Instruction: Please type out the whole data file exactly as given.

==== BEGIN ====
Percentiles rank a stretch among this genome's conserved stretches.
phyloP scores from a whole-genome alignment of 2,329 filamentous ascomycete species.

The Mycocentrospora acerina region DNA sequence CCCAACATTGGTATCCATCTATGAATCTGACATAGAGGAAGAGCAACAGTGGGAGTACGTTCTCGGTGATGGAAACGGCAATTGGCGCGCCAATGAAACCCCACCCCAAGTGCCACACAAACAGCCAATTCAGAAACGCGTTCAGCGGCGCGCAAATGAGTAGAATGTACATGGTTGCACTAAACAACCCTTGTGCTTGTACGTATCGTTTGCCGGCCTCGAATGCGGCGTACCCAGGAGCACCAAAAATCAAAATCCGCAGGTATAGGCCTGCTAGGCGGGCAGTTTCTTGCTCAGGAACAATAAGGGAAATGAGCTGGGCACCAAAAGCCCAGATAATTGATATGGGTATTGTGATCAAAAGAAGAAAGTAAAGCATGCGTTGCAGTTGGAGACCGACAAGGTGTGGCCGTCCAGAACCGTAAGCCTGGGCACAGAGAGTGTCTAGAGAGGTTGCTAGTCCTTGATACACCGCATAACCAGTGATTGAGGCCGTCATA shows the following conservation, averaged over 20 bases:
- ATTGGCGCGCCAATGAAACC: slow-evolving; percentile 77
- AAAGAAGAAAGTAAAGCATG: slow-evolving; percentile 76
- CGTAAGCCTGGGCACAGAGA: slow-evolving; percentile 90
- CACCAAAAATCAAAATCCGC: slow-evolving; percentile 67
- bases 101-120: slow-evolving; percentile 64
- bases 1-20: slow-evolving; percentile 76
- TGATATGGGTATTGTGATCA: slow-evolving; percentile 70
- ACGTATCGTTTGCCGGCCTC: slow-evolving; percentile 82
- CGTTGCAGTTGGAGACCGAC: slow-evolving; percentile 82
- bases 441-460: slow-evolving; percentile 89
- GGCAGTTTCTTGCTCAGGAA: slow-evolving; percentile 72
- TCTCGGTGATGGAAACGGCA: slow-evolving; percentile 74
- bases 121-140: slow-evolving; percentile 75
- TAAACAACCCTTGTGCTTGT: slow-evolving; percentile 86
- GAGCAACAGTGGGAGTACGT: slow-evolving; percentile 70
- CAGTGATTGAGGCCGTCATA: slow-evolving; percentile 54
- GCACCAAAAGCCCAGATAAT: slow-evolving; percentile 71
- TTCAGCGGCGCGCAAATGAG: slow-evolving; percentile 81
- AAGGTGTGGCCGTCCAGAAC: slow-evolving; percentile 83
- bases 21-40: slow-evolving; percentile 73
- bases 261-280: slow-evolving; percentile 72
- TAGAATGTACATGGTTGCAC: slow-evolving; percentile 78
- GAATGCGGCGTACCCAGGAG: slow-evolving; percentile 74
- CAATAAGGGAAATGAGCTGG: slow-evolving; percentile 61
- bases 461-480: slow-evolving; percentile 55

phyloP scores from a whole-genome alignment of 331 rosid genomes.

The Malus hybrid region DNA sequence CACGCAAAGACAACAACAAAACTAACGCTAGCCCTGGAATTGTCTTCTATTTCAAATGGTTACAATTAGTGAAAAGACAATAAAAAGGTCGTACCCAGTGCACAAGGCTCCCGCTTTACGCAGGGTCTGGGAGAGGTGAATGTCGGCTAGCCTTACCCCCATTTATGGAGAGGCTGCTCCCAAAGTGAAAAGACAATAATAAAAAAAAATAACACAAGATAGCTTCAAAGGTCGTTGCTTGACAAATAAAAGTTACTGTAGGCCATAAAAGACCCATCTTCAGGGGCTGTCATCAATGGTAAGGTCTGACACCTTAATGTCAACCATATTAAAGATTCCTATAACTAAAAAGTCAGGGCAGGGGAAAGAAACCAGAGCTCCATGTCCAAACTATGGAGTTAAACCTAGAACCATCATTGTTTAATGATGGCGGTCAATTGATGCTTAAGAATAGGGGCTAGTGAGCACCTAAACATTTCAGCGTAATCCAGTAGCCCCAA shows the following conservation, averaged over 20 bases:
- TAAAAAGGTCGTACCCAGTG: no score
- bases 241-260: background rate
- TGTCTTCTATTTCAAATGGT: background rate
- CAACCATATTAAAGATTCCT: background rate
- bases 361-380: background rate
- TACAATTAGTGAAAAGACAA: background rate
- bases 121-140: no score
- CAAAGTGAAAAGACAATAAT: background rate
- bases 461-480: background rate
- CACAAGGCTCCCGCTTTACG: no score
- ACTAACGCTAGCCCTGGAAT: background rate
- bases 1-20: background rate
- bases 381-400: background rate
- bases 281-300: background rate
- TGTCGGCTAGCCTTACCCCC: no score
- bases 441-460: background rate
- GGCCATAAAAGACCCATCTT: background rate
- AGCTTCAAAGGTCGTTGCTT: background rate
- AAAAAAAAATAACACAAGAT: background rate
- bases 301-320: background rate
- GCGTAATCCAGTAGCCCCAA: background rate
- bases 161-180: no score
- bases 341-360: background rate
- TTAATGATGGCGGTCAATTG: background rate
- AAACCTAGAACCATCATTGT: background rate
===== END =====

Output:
Percentiles rank a stretch among this genome's conserved stretches.
phyloP scores from a whole-genome alignment of 2,329 filamentous ascomycete species.

The Mycocentrospora acerina region DNA sequence CCCAACATTGGTATCCATCTATGAATCTGACATAGAGGAAGAGCAACAGTGGGAGTACGTTCTCGGTGATGGAAACGGCAATTGGCGCGCCAATGAAACCCCACCCCAAGTGCCACACAAACAGCCAATTCAGAAACGCGTTCAGCGGCGCGCAAATGAGTAGAATGTACATGGTTGCACTAAACAACCCTTGTGCTTGTACGTATCGTTTGCCGGCCTCGAATGCGGCGTACCCAGGAGCACCAAAAATCAAAATCCGCAGGTATAGGCCTGCTAGGCGGGCAGTTTCTTGCTCAGGAACAATAAGGGAAATGAGCTGGGCACCAAAAGCCCAGATAATTGATATGGGTATTGTGATCAAAAGAAGAAAGTAAAGCATGCGTTGCAGTTGGAGACCGACAAGGTGTGGCCGTCCAGAACCGTAAGCCTGGGCACAGAGAGTGTCTAGAGAGGTTGCTAGTCCTTGATACACCGCATAACCAGTGATTGAGGCCGTCATA shows the following conservation, averaged over 20 bases:
- ATTGGCGCGCCAATGAAACC: slow-evolving; percentile 77
- AAAGAAGAAAGTAAAGCATG: slow-evolving; percentile 76
- CGTAAGCCTGGGCACAGAGA: slow-evolving; percentile 90
- CACCAAAAATCAAAATCCGC: slow-evolving; percentile 67
- bases 101-120: slow-evolving; percentile 64
- bases 1-20: slow-evolving; percentile 76
- TGATATGGGTATTGTGATCA: slow-evolving; percentile 70
- ACGTATCGTTTGCCGGCCTC: slow-evolving; percentile 82
- CGTTGCAGTTGGAGACCGAC: slow-evolving; percentile 82
- bases 441-460: slow-evolving; percentile 89
- GGCAGTTTCTTGCTCAGGAA: slow-evolving; percentile 72
- TCTCGGTGATGGAAACGGCA: slow-evolving; percentile 74
- bases 121-140: slow-evolving; percentile 75
- TAAACAACCCTTGTGCTTGT: slow-evolving; percentile 86
- GAGCAACAGTGGGAGTACGT: slow-evolving; percentile 70
- CAGTGATTGAGGCCGTCATA: slow-evolving; percentile 54
- GCACCAAAAGCCCAGATAAT: slow-evolving; percentile 71
- TTCAGCGGCGCGCAAATGAG: slow-evolving; percentile 81
- AAGGTGTGGCCGTCCAGAAC: slow-evolving; percentile 83
- bases 21-40: slow-evolving; percentile 73
- bases 261-280: slow-evolving; percentile 72
- TAGAATGTACATGGTTGCAC: slow-evolving; percentile 78
- GAATGCGGCGTACCCAGGAG: slow-evolving; percentile 74
- CAATAAGGGAAATGAGCTGG: slow-evolving; percentile 61
- bases 461-480: slow-evolving; percentile 55

phyloP scores from a whole-genome alignment of 331 rosid genomes.

The Malus hybrid region DNA sequence CACGCAAAGACAACAACAAAACTAACGCTAGCCCTGGAATTGTCTTCTATTTCAAATGGTTACAATTAGTGAAAAGACAATAAAAAGGTCGTACCCAGTGCACAAGGCTCCCGCTTTACGCAGGGTCTGGGAGAGGTGAATGTCGGCTAGCCTTACCCCCATTTATGGAGAGGCTGCTCCCAAAGTGAAAAGACAATAATAAAAAAAAATAACACAAGATAGCTTCAAAGGTCGTTGCTTGACAAATAAAAGTTACTGTAGGCCATAAAAGACCCATCTTCAGGGGCTGTCATCAATGGTAAGGTCTGACACCTTAATGTCAACCATATTAAAGATTCCTATAACTAAAAAGTCAGGGCAGGGGAAAGAAACCAGAGCTCCATGTCCAAACTATGGAGTTAAACCTAGAACCATCATTGTTTAATGATGGCGGTCAATTGATGCTTAAGAATAGGGGCTAGTGAGCACCTAAACATTTCAGCGTAATCCAGTAGCCCCAA shows the following conservation, averaged over 20 bases:
- TAAAAAGGTCGTACCCAGTG: no score
- bases 241-260: background rate
- TGTCTTCTATTTCAAATGGT: background rate
- CAACCATATTAAAGATTCCT: background rate
- bases 361-380: background rate
- TACAATTAGTGAAAAGACAA: background rate
- bases 121-140: no score
- CAAAGTGAAAAGACAATAAT: background rate
- bases 461-480: background rate
- CACAAGGCTCCCGCTTTACG: no score
- ACTAACGCTAGCCCTGGAAT: background rate
- bases 1-20: background rate
- bases 381-400: background rate
- bases 281-300: background rate
- TGTCGGCTAGCCTTACCCCC: no score
- bases 441-460: background rate
- GGCCATAAAAGACCCATCTT: background rate
- AGCTTCAAAGGTCGTTGCTT: background rate
- AAAAAAAAATAACACAAGAT: background rate
- bases 301-320: background rate
- GCGTAATCCAGTAGCCCCAA: background rate
- bases 161-180: no score
- bases 341-360: background rate
- TTAATGATGGCGGTCAATTG: background rate
- AAACCTAGAACCATCATTGT: background rate